Soon the business became too big for the garage.  Klaus joined forces with a local racer who had a reputation for being extremely smart, Klaus Frank (who is now KW's chief engineer) and the two moved into a much larger facility located in an old barn.  With Klaus Frank's expertise the new KW Company expanded their product line and started to work on there own calibrations using Koni internals, becoming Koni's largest distributor in the process.

 Klaus Frank KW Suspension Factory Tour
Engineering Genius Klaus Frank has been with KW since the garage days.  He is responsible for R&D and Motorsports damper development.

Soon Koni realized that KW was a strong competitor to their own product line and made the decision to cut KW off from their supply of damper internal components in an effort to eliminate KW.  Faced with this crisis Klaus made the decision to further expand the company to engineer and produce their own dampers from the ground up internally.  In the meantime they had outgrown the barn and moved into a new from the ground up facility. The company continued to grow and with the flexibility involved with total control of the dampers internals, KW continued to increase their product line and market share, adding hardcore racing dampers to the product line up.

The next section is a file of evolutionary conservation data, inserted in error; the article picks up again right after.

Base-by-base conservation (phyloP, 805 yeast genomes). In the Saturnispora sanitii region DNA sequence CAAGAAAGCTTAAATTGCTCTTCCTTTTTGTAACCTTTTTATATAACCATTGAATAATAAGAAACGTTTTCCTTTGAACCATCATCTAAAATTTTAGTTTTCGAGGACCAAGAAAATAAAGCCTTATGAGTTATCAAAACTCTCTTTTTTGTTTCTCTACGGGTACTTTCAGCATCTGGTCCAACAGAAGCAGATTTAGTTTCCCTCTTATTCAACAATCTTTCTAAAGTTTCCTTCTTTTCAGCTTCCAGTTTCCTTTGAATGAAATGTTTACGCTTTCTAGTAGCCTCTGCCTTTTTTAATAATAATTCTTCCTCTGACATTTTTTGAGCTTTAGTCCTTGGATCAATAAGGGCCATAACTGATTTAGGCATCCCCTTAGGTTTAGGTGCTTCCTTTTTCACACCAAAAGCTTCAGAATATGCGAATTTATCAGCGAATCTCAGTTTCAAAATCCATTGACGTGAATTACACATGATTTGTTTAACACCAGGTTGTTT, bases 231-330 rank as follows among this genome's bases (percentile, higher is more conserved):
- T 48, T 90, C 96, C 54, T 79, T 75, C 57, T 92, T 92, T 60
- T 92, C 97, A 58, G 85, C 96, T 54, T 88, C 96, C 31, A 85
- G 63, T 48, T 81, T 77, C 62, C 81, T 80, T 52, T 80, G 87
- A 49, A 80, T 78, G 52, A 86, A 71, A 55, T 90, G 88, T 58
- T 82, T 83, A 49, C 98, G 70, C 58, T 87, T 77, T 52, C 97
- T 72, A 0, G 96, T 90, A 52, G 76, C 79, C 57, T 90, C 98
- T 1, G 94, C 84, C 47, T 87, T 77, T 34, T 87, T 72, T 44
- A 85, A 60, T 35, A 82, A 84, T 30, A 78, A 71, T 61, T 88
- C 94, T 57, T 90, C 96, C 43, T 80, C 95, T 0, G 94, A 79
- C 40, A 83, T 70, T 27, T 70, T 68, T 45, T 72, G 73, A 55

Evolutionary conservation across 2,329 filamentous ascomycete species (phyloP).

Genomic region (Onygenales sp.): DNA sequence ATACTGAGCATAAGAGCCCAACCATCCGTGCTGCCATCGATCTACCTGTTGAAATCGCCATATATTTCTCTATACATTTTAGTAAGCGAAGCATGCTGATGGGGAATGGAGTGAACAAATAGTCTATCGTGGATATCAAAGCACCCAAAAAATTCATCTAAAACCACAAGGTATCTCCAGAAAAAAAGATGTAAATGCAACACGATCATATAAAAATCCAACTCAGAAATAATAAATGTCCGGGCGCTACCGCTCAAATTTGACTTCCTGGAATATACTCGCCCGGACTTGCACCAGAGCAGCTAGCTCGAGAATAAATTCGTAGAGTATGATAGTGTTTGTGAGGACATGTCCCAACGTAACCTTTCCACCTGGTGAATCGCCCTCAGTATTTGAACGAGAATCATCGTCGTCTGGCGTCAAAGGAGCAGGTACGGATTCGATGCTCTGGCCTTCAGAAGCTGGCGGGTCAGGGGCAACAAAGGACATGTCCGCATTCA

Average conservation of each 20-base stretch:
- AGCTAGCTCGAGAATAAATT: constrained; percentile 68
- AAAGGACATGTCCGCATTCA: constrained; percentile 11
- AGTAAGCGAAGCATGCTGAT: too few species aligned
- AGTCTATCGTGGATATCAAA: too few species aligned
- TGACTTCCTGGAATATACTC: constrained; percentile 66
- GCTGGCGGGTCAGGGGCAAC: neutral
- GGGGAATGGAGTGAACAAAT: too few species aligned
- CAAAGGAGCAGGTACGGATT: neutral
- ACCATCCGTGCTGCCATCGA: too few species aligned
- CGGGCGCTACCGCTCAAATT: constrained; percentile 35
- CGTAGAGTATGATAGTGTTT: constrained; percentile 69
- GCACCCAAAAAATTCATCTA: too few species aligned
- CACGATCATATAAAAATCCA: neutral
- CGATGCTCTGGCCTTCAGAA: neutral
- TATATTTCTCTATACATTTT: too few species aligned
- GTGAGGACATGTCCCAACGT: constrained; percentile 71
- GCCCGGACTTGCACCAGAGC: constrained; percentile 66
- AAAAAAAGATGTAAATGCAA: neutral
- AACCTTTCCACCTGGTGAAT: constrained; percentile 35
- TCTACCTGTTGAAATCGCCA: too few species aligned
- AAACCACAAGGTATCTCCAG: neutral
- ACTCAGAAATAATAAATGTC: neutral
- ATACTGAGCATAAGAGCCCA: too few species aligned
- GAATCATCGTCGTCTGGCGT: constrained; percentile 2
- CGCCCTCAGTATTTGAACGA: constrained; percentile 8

KW Suspension Factory Tour
 Klaus preps the best minds in automotive journalism for their tour of the KW facilities.


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Sunday, October 31, 2010 8:21 AM